2. Unfortunately (or fortunately) Japan is not the only country experiencing this phenomenon.\”Popular discontent with political parties and politicians of all stripes\” is occuring in many (if not the majority) of the rich and industrialized countries of the world.I\’m not sure whether or not the Japanese are \”incapable of articulating their misgivings about the political system\”. However, I tend to believe they haven\’t had a good enough reason to start getting agitated. Just like in all the other rich states out-there, there\’s plenty of food, shelter, money, freedom, vices, creature-comforts and so on.To the average citizen, what is the incentive for demanding political change? Of course, I\’m not an expert in this sort-of-thing, it\’s just my opinion.(By the way, great blog!)Regards,


  3. David, thank you for reading.I think the Japanese people have had plenty of reason to be agitated, which is why you\’ve been hearing reports of the death of the LDP for decades (all of which have, of course, been greatly exaggerated).Japan\’s political system was, in effect, designed to extract rents and divide them among sectors and constituencies that support the LDP. You see this kind of behavior in all democracies, but I would argue that Japan\’s political system has been uniquely tainted by rent seeking.It was not an issue as long as Japan continued to grow — it ensured social peace in a time of plenty. But as soon as Japan faced real problems, Japan\’s governing class and the political system they operated have proven utterly incapable of making a break with the past and forging a political system designed to consider Japan\’s national interests and formulate policy with the country\’s interests as a whole in mind. There have been clear signs of a vague discontent with the political system, particularly rampant corruption, but vague discontent has not solidified into serious calls for change.Japan, of course, is not alone in having a political system and a governing class unable to meet the challenges of the present. I think France may be the closest analog, although Lionel may have more to say on that.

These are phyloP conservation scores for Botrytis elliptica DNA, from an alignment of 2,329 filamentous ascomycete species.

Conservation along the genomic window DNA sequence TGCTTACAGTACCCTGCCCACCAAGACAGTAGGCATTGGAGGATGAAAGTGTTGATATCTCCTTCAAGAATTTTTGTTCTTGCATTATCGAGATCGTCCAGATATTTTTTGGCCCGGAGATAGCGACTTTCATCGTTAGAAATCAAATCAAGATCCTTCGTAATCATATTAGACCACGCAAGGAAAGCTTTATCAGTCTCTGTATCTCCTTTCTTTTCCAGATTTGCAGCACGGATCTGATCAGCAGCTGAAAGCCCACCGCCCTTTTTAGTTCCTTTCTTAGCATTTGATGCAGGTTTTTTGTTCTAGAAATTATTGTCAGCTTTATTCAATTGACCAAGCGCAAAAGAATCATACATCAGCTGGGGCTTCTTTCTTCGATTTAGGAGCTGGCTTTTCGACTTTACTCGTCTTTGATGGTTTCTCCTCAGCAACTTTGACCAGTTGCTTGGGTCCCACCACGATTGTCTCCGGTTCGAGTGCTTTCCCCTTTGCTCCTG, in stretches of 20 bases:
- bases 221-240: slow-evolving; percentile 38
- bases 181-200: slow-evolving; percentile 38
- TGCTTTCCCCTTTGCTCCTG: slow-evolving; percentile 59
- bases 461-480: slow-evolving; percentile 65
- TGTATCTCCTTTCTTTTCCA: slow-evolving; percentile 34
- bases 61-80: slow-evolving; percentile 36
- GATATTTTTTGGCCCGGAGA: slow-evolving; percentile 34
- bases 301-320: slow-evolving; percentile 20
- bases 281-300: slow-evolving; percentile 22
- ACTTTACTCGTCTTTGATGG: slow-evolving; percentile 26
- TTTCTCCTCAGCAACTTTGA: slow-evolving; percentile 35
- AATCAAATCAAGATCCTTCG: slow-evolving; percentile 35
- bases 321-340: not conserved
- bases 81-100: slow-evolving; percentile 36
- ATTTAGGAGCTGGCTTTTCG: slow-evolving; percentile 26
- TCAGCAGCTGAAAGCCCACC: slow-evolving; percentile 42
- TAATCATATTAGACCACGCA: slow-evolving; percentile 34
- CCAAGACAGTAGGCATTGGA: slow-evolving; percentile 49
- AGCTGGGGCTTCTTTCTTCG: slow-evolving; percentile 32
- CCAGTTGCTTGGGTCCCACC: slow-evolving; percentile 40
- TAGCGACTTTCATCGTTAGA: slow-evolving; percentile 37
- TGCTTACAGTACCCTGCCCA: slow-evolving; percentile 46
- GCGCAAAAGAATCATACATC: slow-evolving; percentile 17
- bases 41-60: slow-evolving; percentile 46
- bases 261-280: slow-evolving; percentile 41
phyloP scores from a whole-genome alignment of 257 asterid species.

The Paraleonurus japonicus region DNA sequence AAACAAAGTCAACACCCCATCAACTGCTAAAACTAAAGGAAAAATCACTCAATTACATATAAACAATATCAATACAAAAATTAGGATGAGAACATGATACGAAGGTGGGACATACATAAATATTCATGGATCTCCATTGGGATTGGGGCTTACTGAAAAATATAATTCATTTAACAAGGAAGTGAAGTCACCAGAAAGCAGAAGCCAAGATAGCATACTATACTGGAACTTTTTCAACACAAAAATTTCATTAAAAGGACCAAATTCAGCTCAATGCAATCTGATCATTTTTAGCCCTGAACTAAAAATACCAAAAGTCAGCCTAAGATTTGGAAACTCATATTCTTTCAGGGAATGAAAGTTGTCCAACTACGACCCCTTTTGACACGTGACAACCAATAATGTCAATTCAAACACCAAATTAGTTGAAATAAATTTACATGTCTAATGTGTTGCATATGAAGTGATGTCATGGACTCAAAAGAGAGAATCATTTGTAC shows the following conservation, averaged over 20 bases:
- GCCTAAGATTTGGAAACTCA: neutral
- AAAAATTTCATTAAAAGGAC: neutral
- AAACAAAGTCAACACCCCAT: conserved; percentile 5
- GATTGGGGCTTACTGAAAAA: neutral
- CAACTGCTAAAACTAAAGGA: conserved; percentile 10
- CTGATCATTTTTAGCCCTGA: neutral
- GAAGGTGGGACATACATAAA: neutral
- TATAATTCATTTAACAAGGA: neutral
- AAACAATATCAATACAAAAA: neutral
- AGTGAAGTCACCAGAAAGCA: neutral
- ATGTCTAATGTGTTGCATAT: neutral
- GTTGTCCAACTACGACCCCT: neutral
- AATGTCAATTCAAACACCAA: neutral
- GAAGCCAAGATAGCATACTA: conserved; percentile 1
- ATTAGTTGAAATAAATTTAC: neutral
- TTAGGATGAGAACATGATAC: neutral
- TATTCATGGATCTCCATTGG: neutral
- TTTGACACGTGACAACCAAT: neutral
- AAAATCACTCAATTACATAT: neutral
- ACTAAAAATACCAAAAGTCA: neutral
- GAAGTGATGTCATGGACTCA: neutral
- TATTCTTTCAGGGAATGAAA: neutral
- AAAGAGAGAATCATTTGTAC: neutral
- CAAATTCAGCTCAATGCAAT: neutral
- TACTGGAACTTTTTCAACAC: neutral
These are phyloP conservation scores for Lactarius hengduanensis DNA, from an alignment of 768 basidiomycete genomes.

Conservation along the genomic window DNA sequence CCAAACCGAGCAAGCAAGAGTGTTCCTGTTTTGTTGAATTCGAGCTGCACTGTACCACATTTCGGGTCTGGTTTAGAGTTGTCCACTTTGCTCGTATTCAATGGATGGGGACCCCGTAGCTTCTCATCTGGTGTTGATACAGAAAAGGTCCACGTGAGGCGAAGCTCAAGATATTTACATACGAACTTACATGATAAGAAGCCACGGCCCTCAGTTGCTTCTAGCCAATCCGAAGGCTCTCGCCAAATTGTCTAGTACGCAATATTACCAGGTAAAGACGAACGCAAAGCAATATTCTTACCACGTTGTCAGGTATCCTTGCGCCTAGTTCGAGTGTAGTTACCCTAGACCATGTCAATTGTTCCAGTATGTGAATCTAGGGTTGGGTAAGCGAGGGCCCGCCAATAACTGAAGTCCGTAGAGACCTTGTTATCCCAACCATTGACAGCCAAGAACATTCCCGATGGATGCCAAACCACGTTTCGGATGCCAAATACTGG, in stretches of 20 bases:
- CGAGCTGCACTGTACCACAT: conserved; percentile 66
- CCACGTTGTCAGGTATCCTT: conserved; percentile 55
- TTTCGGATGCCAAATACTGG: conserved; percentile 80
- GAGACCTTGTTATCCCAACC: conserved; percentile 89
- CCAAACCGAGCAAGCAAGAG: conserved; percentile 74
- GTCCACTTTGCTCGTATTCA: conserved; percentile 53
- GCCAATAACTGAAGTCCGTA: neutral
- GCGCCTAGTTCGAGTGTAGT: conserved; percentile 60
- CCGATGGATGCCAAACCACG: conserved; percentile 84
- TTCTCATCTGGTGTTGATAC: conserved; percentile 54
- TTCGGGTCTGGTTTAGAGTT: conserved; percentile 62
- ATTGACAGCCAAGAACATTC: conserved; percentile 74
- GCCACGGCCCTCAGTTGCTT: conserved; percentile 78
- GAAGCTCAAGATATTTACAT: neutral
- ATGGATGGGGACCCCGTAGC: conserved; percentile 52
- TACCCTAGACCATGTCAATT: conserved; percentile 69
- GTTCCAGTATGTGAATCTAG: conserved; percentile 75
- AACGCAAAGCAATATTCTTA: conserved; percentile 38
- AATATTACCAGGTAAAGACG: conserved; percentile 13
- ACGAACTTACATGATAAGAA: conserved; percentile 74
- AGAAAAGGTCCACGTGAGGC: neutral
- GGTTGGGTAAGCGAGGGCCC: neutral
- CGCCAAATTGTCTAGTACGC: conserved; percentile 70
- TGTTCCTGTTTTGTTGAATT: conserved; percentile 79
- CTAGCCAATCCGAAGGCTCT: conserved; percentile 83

4. Thanks for responding. I am by no means an expert on Japan\’s political system, so I appreciate your insight.Are you saying, if Japan was to enjoy another period of growth (if things got really good again) the system would once again function properly?Regards,


  5. No — the old system will not work even with growth, because the challenges faced by Japan have changed.The old 1955 system was perfect for a period of relatively little (or gradual) change. The international environment was stable, and economic growth, while substantial, was managed the windfall spread around the country via pork barrel spending. The old ways won\’t work anymore. Japan\’s population is aging and shrinking, its position in the region is being undermined by the emergence of China, and the long-term prospects of the US-Japan security relationship are unclear. These challenges demand creative, flexible policymaking with a view to Japan\’s national interests.Political reform is necessary if Japan is to retain power and influence.